The first bit of news tells us that the rebuilt levees are not in accordance with new FEMA standards. A few weeks back, I did a diary showing how the levees were being rebuilt with substandard materials, so while this isn't unexpected, it is still disgusting.
The other piece of news estimates that it will now take 25 years to fully rebuild New Orleans.
According to the new report on the substandard levees, the estimated cost to bring them up to standard is a paltry $6 billion (yes, with a "b"):
FEMA has long based its flood planning on whether an area is protected against a flood that might have a 1 percent chance of occurring in any year, also known as a 100-year flood. Without that certification, the agency's flood maps have to treat the entire levee system as if it were not there at all, which means that people hoping to build in the affected areas might have to rebuild their homes at elevations of 15 or even 30 feet above sea level in order to meet new federal building standards.
But since Hurricane Katrina devastated New Orleans, the agency has toughened its 100-year standard, based on new information about land subsidence and the increasing severity and frequency of hurricanes in the Gulf of Mexico. There is also new data about weak soils in the area and the failure of some of the city's floodwalls.
As a result, the levees that the Army Corps of Engineers is now building will not meet the new FEMA standard. Donald Powell, the federal coordinator for Gulf Coast rebuilding, said Thursday that the Corps now believes it cannot meet that standard without spending additional billions to upgrade the flood protection system still further.
Great fucking planning, jackasses. First you cut the funding so that the levees aren't strengthened enough to withstand a hurricane like Katrina, even though FEMA said as recently as 2001 that this was one of the three most likely disasters to hit the US. Then you underfund the recovery and use substandard materials. And after all that, you act surprised when the FEMA standards aren't met.
Lousiana Governor Blanco was outraged to just find this out now:
"This means that, just two months before hurricane season, the Corps of Engineers informs us they cannot ensure even the minimum safety of Southeastern Louisiana," Ms. Blanco said in a statement. "This is totally unacceptable."
Blanco also demanded that the Federal Government to supply the additional funding.
Without the additional cash, Blanco said, the Lower Ninth Ward and St. Bernard and Plaquemines parishes likely wouldn't receive the levee repairs needed to give them the protection they had before Katrina.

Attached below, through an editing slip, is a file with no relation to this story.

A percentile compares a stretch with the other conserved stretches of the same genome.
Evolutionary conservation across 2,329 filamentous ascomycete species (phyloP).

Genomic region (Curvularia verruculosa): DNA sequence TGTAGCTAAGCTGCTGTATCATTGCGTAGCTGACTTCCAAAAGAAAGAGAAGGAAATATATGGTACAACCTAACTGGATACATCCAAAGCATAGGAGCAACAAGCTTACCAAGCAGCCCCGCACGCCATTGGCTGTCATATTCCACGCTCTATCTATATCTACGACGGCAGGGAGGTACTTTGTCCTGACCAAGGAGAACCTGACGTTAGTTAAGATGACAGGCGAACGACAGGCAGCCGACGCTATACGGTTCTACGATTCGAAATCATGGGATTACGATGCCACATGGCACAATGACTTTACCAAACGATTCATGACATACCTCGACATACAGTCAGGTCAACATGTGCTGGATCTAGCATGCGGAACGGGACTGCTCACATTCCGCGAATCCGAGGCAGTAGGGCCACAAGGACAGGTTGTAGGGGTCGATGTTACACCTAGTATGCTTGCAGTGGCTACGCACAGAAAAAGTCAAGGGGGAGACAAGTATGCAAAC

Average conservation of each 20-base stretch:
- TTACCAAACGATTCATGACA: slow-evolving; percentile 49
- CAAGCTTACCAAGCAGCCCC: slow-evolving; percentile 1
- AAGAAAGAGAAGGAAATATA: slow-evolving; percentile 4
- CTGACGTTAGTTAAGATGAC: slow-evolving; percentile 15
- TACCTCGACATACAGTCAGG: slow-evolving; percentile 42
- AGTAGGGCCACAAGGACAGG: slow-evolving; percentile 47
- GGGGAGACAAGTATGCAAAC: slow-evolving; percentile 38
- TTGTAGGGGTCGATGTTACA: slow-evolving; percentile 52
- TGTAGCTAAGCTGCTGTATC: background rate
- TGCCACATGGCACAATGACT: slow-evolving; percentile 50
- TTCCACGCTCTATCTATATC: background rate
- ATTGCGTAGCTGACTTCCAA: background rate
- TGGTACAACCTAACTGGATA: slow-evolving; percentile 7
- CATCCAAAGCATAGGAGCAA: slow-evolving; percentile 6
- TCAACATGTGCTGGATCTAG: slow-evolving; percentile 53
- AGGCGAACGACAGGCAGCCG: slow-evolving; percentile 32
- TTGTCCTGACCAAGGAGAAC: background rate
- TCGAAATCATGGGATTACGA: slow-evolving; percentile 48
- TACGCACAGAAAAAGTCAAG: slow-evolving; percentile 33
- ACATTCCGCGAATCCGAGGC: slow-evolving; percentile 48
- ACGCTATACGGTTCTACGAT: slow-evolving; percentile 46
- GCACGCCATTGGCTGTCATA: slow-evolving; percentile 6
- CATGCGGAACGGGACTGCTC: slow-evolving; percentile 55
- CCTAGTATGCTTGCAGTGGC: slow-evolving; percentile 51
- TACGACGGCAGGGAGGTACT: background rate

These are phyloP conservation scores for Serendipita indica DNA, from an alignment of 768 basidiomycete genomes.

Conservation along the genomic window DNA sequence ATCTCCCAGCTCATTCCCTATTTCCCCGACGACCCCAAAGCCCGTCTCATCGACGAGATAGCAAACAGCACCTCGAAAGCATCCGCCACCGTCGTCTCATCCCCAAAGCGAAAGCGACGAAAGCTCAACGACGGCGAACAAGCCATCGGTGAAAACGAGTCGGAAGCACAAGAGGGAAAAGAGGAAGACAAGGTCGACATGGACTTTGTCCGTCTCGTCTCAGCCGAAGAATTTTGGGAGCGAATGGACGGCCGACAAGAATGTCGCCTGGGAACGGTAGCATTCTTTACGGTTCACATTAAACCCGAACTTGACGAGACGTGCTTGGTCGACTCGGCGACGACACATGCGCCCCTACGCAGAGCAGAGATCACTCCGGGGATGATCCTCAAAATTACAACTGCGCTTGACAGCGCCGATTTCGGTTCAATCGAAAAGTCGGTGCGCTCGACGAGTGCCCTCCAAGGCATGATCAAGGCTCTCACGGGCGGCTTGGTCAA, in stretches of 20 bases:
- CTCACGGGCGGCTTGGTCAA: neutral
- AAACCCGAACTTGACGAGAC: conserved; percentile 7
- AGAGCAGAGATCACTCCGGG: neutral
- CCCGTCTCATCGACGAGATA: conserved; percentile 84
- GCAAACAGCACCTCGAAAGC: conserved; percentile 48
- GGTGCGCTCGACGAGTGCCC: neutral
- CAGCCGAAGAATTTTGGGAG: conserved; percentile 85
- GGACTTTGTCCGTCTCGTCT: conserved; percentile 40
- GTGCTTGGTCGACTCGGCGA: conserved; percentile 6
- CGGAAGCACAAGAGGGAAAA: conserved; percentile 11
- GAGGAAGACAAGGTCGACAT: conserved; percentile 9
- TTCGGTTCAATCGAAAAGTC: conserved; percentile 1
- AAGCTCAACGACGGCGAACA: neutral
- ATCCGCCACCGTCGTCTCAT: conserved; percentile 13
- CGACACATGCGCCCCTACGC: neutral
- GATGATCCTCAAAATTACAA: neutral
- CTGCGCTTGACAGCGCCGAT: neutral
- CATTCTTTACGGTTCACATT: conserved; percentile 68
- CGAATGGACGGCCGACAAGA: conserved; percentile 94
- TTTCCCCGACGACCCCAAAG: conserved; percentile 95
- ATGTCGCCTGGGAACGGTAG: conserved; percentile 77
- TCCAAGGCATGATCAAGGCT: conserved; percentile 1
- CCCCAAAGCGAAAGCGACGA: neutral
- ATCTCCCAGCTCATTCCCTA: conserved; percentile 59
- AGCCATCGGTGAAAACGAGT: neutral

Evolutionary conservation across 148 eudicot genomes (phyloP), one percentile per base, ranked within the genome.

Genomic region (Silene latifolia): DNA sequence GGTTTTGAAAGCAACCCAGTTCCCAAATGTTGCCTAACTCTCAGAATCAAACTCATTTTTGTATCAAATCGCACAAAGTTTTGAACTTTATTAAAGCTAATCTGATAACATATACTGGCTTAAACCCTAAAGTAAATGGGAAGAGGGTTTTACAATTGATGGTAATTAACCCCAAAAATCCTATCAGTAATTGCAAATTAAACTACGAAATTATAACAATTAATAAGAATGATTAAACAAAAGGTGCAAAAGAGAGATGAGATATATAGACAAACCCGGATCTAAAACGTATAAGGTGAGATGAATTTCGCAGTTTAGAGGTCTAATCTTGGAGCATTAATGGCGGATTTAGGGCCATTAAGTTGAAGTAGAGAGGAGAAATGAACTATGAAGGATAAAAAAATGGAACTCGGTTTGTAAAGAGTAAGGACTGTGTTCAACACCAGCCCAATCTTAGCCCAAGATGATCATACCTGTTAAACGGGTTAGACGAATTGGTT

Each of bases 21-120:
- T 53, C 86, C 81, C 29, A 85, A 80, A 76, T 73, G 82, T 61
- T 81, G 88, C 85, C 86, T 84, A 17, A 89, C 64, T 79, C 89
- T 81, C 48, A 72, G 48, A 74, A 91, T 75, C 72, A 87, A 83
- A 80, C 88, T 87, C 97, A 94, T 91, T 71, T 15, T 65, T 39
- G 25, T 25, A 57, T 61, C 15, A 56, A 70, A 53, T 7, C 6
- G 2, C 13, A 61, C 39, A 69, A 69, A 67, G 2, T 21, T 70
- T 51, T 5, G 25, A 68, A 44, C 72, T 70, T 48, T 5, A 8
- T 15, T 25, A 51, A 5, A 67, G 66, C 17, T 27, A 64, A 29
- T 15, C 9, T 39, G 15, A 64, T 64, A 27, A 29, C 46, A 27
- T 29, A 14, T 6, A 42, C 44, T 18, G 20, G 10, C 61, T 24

"Obviously all sections will not be secure," she said.
And the response from Donald Powell, the federal coordinator for Gulf Coast rebuilding (a man who doesn't have to rebuild his house in New Orleans)? Cut more corners....
Mr. Powell said that to start the process of getting the new flood maps, the federal government only needs to state that it does intend to meet the certification standard -- a process that it can undertake for the entire system at the full $6 billion, or pick and choose projects to cut costs.
But Mr. Powell said in a news briefing yesterday that the $2 billion that the Army Corps of Engineers is currently spending and the $1.4 billion in additional funds it has requested will make the system stronger and better than it has ever been. Asked if he would feel comfortable living in the area despite the government's inability to certify the levees, he responded, "after the Corps completes its work, yes."
Mr. Powell called the difference "a regulatory issue, not necessarily a safety issue." When the current work on the levees is complete, he said, there might be flooding from a storm like Hurricane Katrina, but the levee system would not fail catastrophically again.
And as far as it taking 25 years to rebuild, we have more of that "compassionate conservatism" that we have grown so accustomed to:
The White House so far has asked for $108 billion in Gulf Coast relief and recovery aid, all but $19 billion of which has been approved by Congress. The remainder is under consideration by lawmakers.
The new levee costs are not included in that spending pot, Powell said, adding that he does not know how many more federal dollars the government will commit to the region.
What the storm-ravaged region will look like in upcoming years is largely up to state and local officials, Powell said, though the U.S. Department of Housing and Urban Development will have authority to "tweak" some of the housing plans.
The four parishes that make up New Orleans and its immediate suburbs have been waiting for the Federal Emergency Management Agency to issue the flood maps for months.
Powell said he expects FEMA to release the maps soon, but that the data largely is tied to the new levee cost estimates.
Well, that is real comforting. And how many billions are we spending in Iraq EACH WEEK?